You may be looking for your first job or a way to advance your career. Alternately, you may have lost a job and need to find a new one. While job boards and classified ads might give you a few places to start, many experts in the business world suggest that career networking is one of the most effective ways to find and obtain a job. Many companies don’t advertise extensively for work; perhaps as many as half of all companies don’t advertise at all when a job becomes available. For someone looking for work, this means a resume submitted to these companies, especially if it comes with a recommendation from an employee is likely to get noticed.
Career networking is in essence making use of the people you know to develop your career. It can be used for finding jobs and increasing your business. It requires a light touch, not a hard sell, and a willingness to work your own network for the benefit of others. It has to be developed with a sense of reciprocity so a person doesn’t feel used or only valued because they might be able to do you a favor.
Whether you’re looking for your first or fifth job, career networking begins with the people closest to you: friends, family, past employers and colleagues, and even educators. In high school, students might use career networking to solicit recommendations from teachers for admission to colleges or for job applications.
Students can ask family members who work in certain fields to recommend them for work, or they could obtain their first job from a friend’s mom, a teacher’s wife or husband, or the principal’s uncle. Each person you know is like a starting point in a circle of all the people they know. Thus your ability to use career networking with one person puts you in touch with all the people that person knows.
Many don’t know how to begin career networking, and don’t realize how easy and effective it can be. First, start calling people you think might have an effect on your career. In most cases, you are not calling to ask them for a job, but to communicate your interest in finding work, and to ask if they know of anything. As your network expands, when you call or meet with someone, you’ll want to express your gratitude to these people through short notes, when it seems appropriate, and through reciprocal networking. Perhaps a contact needs your help, or you can assist that person by recommending his/her business to people you know.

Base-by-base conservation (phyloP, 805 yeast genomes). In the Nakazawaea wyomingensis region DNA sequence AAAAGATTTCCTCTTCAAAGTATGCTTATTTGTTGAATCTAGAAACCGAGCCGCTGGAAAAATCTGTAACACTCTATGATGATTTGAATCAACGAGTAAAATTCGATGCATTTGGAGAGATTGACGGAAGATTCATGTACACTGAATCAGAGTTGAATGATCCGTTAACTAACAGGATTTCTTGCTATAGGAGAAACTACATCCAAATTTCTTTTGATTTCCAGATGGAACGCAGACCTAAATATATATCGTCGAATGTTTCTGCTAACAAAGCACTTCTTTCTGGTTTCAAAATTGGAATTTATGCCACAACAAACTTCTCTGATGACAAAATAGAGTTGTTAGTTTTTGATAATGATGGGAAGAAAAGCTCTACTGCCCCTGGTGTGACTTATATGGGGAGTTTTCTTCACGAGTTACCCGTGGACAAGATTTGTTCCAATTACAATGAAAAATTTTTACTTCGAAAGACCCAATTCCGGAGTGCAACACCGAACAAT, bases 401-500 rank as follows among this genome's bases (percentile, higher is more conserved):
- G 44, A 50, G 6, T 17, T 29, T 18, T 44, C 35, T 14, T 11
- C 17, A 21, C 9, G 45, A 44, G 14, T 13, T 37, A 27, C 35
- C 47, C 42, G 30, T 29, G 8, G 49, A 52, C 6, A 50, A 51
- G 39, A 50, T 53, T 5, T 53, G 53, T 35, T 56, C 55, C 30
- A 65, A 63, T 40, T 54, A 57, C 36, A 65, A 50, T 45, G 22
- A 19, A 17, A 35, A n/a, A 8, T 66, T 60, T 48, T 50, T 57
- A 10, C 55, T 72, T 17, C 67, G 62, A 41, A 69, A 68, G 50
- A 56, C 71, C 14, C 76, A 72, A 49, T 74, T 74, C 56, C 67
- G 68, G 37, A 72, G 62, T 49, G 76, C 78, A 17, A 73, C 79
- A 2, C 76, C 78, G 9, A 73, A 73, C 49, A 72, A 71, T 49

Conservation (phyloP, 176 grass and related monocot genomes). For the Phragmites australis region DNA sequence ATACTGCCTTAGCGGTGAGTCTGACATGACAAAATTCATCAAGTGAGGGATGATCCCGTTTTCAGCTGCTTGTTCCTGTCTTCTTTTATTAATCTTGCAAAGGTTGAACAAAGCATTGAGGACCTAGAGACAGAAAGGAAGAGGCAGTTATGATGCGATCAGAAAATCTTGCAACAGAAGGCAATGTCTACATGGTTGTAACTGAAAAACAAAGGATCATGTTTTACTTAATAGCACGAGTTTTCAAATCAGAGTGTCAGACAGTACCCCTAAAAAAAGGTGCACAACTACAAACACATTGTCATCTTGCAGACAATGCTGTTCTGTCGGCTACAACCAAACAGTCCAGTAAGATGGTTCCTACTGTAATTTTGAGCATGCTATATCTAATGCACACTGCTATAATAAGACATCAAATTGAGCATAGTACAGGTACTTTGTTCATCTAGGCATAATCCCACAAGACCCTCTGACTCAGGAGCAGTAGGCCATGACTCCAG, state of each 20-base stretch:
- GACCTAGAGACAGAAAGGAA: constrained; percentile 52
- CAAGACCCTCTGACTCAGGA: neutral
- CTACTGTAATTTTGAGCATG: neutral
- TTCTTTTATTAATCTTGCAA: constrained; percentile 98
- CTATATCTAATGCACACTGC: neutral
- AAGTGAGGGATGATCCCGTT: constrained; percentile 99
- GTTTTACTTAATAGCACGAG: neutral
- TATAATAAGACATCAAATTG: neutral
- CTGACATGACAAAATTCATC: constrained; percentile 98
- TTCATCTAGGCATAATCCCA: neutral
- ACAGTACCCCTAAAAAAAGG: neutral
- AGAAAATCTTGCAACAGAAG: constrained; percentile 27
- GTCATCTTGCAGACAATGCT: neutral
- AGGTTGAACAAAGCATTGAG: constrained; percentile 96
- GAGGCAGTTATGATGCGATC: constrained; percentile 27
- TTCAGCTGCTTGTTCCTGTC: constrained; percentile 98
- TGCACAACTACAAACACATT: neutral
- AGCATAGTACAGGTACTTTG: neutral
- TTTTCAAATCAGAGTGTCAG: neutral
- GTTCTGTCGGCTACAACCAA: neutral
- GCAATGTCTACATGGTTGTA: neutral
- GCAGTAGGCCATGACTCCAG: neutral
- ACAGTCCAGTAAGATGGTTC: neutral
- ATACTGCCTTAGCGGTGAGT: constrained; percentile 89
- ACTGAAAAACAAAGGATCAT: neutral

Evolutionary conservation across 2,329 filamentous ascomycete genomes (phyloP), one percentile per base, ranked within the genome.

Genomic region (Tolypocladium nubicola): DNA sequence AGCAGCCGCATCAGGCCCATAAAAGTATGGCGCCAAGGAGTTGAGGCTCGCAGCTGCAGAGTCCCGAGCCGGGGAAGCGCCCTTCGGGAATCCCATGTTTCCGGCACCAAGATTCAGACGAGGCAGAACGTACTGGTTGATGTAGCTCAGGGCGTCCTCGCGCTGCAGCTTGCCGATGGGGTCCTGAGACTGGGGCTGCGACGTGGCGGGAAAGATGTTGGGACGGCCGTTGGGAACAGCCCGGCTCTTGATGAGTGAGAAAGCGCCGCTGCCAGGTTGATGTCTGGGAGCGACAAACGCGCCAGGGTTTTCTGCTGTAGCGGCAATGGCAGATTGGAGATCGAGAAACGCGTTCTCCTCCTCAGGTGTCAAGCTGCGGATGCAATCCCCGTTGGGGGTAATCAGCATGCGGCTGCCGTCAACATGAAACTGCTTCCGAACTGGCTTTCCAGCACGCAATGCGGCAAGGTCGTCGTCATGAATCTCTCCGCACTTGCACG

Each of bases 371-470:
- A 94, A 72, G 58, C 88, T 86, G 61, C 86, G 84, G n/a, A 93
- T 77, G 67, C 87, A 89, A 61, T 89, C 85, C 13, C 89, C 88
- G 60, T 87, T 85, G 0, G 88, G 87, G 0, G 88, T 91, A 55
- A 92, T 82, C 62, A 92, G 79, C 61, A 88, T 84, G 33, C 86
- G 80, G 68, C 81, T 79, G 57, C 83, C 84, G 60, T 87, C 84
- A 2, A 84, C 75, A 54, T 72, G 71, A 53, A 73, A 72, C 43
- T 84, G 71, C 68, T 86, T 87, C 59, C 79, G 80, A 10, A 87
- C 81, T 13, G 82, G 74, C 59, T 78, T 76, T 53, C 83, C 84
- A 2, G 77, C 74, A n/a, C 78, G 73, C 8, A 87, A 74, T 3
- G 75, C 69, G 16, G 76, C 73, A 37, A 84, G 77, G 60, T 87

It can greatly assist you to begin networking on a larger scale, by joining a trade organization that is specific to your work, or being an active volunteer in organizations that put you in touch with lots of different people. Networking can occur just as easily at a PTA meeting as it does at a trade luncheon. Keep records of your contacts, and be willing to return the favor when you can, since you never know when you might need to use career networking again to advance your career. Don’t stop networking once you’ve found a job; continuing to form great business relationships with people you meet along the way may come in handy later.
Don’t feel squeamish about asking people if they know of available jobs where they work. Many companies offer financial incentives to people who bring in new employees. If you get hired, you might just be conferring a cash bonus to the person who recommended you; so there are certainly people anxious to help you. You can take advantage of these bonuses yourself by getting friends, family or other contacts hired at your company.
Career networking has become easier with the number of business related groups on the Internet. Establishing an Internet presence by participating in these groups can further your career. Do be wary though when you initially join a group about immediately asking for work. Take several months to establish yourself, express your interest in what others are doing, and to verify that people belonging to these groups are truthfully representing themselves.